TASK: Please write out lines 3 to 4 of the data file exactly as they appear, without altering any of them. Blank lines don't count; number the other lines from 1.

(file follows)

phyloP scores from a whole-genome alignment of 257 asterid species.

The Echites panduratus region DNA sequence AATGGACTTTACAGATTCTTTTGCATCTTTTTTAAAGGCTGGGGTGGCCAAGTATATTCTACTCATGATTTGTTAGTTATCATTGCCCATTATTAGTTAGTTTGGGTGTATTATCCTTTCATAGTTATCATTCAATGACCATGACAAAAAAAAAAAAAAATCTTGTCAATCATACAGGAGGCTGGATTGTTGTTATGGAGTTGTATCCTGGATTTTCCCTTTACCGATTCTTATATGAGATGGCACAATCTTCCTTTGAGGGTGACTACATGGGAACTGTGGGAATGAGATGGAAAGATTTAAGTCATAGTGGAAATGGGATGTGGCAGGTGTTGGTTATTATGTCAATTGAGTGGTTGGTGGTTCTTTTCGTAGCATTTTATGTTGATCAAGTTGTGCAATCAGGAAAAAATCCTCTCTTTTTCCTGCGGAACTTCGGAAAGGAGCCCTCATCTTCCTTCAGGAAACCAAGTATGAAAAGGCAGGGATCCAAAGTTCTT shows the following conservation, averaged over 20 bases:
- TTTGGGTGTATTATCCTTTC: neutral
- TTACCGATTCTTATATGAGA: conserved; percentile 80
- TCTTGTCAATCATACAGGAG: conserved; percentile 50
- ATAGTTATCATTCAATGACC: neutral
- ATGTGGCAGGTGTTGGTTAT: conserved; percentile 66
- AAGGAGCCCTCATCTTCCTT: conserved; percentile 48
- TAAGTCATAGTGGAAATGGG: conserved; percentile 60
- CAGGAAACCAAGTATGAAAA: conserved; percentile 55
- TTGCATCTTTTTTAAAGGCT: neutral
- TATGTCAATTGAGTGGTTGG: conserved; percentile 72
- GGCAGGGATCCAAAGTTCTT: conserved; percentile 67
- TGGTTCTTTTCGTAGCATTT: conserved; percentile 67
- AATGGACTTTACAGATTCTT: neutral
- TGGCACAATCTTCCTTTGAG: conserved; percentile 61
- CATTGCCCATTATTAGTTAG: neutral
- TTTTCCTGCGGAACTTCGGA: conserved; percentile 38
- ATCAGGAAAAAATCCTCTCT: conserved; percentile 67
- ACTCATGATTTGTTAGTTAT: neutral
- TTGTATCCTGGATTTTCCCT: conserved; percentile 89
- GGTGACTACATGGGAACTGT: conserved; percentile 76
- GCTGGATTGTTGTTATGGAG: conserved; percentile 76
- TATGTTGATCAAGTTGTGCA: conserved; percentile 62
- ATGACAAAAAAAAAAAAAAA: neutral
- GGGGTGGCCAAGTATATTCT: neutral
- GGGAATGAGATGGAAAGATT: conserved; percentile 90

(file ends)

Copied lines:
- TTTGGGTGTATTATCCTTTC: neutral
- TTACCGATTCTTATATGAGA: conserved; percentile 80